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This one isn’t necessarily required on L5P models (as they come equipped with an electric in-tank lift pump), but installing a chassis-mounted electric lift pump on ’01-’16 versions of the Duramax is a big deal. On ’01-’10 engines (LB7, LLY, LBZ, and LMM, respectively), an all-in-one low-pressure supply system such as the kits offered by FASS, Fuelab, and AirDog help ensure the CP3 sees a steady 8-to-10-psi of pressure on the inlet side, which makes an already reliable pump even more durable. On ’11-’16 LML engines, an aftermarket lift pump system is a mandatory addition. Being equipped with the problematic CP4.2, a pump that can self-destruct if it’s exposed to air pockets, there is no downside to feeding additional fuel pressure (air-free, no less) to the failure-prone high-pressure CP4.2.

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No matter the setup, any Duramax that sees 40-psi of boost or more on a regular basis is eventually going to have a head gasket issue on stock head bolts. For most daily-driven trucks in the 500 to 700 hp range, ARP’s standard head studs (ARP2000 material) are a great upgrade. For more serious builds, Custom Age 625+ head studs are recommended and feature a 260,000-psi tensile strength. Even more serious yet, 14mm studs are available through SoCal Diesel, though it requires drilling and tapping of the block and heads, and also calls for reaming the heads and modifying the head gaskets in order to accommodate them.

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Under elevated boost, the restrictive two-piece Y-bridge on most Duramax mills is notorious for blowing apart. Thankfully, companies like Wehrli Custom Fabrication, HSP Diesel, and Deviant Race Parts produce 3-inch diameter Y-bridges that not only increase air volume entering the engine, but (thanks to their design) don’t blow out under big boost. As a bonus, opening up the Y-bridge’s size yields a 20-to-30hp gain on a truck sporting the stock turbo, pump, and injectors.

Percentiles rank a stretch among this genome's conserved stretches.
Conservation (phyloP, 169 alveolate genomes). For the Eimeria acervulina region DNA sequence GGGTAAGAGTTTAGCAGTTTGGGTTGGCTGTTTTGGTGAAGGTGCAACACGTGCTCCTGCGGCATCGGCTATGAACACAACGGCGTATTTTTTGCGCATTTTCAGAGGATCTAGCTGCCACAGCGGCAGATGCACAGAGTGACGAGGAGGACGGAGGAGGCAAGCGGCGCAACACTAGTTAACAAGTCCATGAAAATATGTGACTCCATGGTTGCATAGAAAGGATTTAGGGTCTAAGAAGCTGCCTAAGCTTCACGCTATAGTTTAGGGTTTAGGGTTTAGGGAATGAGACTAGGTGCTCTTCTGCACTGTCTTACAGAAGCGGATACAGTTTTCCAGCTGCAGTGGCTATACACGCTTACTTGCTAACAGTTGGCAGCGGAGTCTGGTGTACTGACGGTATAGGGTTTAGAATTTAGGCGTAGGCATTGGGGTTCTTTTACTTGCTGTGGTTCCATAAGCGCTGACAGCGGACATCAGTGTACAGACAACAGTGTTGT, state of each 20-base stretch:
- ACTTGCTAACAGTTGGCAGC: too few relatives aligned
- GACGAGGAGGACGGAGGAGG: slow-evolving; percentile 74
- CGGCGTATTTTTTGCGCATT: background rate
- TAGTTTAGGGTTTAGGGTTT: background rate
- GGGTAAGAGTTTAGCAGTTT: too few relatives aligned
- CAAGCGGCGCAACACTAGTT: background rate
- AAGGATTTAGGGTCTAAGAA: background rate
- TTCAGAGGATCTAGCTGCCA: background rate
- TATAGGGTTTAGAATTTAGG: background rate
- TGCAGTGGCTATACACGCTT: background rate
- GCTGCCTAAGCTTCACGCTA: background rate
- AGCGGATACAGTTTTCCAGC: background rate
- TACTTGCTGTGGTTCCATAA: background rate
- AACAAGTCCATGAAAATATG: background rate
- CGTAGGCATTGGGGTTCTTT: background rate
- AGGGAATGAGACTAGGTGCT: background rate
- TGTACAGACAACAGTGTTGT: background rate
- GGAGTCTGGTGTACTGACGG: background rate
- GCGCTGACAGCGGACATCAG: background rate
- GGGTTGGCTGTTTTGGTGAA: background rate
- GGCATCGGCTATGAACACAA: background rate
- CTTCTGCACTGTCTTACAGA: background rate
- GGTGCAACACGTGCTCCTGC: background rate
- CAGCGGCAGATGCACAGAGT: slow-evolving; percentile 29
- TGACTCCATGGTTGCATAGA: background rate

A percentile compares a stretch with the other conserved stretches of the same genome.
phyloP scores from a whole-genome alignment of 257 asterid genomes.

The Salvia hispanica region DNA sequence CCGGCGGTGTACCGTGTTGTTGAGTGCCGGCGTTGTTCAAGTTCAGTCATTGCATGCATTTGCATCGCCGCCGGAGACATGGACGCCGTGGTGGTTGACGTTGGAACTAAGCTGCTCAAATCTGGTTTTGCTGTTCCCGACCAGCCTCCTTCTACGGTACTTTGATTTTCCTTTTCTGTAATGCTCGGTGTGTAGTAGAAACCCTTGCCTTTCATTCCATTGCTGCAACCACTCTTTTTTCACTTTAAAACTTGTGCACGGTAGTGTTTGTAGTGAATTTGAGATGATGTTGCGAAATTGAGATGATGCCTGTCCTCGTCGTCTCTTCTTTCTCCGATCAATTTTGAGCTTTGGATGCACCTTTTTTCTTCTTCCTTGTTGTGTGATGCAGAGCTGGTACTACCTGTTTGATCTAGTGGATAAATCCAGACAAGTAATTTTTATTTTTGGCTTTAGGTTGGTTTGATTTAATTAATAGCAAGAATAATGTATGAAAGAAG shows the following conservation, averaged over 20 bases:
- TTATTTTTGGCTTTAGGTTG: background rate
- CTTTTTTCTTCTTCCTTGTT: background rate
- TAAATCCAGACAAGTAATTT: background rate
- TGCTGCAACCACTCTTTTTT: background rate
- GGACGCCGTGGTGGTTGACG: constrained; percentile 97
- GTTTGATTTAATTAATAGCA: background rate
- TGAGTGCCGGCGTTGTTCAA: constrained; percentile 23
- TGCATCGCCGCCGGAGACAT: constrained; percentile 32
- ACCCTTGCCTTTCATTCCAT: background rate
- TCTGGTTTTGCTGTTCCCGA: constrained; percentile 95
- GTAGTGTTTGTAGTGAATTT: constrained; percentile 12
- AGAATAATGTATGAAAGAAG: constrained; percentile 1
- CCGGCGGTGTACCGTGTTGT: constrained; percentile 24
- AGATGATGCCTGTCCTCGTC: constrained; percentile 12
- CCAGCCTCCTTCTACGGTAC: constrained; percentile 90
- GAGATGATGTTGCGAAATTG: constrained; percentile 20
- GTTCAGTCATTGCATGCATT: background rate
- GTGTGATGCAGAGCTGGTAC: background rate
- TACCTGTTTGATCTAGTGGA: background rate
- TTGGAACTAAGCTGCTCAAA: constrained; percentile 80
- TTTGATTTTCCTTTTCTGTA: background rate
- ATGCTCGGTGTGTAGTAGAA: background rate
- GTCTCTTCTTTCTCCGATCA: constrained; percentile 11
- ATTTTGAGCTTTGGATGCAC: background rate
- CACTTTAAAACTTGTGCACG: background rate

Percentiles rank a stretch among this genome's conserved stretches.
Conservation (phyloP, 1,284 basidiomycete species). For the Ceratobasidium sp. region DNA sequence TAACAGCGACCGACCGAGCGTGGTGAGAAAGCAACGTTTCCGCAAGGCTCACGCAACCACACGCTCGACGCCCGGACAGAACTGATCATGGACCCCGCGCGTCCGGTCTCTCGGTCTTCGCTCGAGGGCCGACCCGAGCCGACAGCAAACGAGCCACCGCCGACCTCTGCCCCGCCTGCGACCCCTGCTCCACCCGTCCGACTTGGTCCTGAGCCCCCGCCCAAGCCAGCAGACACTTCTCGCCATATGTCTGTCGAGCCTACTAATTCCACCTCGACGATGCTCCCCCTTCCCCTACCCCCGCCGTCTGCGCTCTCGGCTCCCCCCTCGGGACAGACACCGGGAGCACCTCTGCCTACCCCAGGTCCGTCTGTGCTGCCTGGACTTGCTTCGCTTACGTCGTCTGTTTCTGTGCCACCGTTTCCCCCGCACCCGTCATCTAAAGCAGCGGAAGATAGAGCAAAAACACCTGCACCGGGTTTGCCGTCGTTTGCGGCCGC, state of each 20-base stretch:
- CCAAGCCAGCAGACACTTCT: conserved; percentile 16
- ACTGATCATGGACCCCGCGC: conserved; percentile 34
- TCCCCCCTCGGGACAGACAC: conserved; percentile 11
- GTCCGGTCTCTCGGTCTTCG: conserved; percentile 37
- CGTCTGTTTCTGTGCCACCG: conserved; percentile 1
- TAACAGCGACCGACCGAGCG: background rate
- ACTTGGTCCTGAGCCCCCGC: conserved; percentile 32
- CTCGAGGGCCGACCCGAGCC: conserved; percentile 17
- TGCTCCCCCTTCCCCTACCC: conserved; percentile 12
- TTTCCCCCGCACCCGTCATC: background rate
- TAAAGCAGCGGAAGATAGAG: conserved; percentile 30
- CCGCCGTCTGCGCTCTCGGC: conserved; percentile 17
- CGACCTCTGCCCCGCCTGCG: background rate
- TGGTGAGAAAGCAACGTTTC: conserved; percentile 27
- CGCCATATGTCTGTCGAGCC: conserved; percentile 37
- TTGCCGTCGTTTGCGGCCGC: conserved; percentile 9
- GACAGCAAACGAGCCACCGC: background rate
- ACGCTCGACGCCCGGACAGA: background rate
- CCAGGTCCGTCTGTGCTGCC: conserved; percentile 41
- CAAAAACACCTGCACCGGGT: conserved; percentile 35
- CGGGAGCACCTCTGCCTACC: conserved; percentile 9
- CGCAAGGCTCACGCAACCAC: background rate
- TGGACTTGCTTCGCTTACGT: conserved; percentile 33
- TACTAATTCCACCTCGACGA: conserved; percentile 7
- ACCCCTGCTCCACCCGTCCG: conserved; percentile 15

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Given the fact that, depending on how much low-rpm torque is on the table, LB7 and LLY rods are on borrowed time between 550-600 hp and LBZ-LML rods are in the same boat around 650 hp, it stands to reason that stronger rods are incredibly popular in the Duramax aftermarket. Among the most popular rods are the forged-steel H-beam units from Carrillo and both variants offered by Wagler Competition Products: the company’s competition series I-beam forged rods and its budget-friendly, as-forged units. According to Carrillo, its Duramax rod is one of the company’s best sellers. Its H-beam rod (pictured here next to an OEM LBZ I-beam unit) checks in at roughly 1,100 grams apiece, which makes it lighter in addition to being at least three times stronger than stock.

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This one is actually an aftermarket process rather than a part, but it’s highly recommended any time the crankshaft is removed. With the 5mm dowel pin known to fail in high horsepower applications (and all the destruction that occurs when the crank and cam get out of time), it gets removed, followed by a long keyway being machined into the crankshaft’s nose, and a steel bar welded into place. From this point forward, the balancer, cam gear, and reluctor wheel are all permanently secured. It should be noted that keying the camshaft is common practice as well.

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As horsepower rises, main cap walk increases, so it stands to reason why so many Duramax owners opt for ARP main studs, whether their build ranges from mild to wild. Installing main studs will call for an align-hone of all five main bearing bores to ensure roundness, but that’s just one of the many machining processes that ensue during the course of a full-on Duramax build. For competition level engines, billet main caps or a main bearing girdle should also be considered.